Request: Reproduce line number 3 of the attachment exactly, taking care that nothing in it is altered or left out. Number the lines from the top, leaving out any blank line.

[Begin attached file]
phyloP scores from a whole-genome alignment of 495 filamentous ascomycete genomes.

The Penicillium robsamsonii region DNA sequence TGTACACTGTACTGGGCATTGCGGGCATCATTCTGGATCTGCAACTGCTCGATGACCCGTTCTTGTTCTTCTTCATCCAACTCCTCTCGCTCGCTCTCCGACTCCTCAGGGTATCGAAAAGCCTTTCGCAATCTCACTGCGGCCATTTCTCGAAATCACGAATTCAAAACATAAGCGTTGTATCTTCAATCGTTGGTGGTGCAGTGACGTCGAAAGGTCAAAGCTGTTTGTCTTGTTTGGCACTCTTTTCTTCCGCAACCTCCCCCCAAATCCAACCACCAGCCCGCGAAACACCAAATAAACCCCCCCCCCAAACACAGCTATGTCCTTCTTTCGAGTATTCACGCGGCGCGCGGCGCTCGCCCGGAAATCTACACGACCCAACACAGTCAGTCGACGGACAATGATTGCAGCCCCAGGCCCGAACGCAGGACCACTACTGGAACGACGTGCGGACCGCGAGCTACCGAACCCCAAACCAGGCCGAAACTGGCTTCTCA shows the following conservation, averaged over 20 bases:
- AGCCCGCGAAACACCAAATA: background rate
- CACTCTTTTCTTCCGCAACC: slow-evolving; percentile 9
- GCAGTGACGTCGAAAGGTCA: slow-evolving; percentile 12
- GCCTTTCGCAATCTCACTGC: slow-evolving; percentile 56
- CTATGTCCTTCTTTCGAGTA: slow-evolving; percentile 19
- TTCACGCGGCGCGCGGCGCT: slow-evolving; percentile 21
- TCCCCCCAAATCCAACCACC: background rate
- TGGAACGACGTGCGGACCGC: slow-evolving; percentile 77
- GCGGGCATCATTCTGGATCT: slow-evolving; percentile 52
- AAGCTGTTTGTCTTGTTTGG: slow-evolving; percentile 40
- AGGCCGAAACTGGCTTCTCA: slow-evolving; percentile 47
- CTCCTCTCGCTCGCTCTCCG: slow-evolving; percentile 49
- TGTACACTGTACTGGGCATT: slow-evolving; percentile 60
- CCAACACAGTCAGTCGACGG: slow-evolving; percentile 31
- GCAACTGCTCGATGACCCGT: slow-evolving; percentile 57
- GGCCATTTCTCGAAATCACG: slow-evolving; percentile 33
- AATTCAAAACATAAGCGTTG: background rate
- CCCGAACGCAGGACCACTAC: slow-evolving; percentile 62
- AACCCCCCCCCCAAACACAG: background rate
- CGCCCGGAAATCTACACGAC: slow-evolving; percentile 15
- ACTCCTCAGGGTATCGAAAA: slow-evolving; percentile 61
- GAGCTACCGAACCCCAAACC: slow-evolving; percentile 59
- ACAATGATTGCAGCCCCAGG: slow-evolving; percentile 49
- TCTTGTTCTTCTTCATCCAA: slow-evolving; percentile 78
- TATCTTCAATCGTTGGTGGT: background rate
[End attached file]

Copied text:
- AGCCCGCGAAACACCAAATA: background rate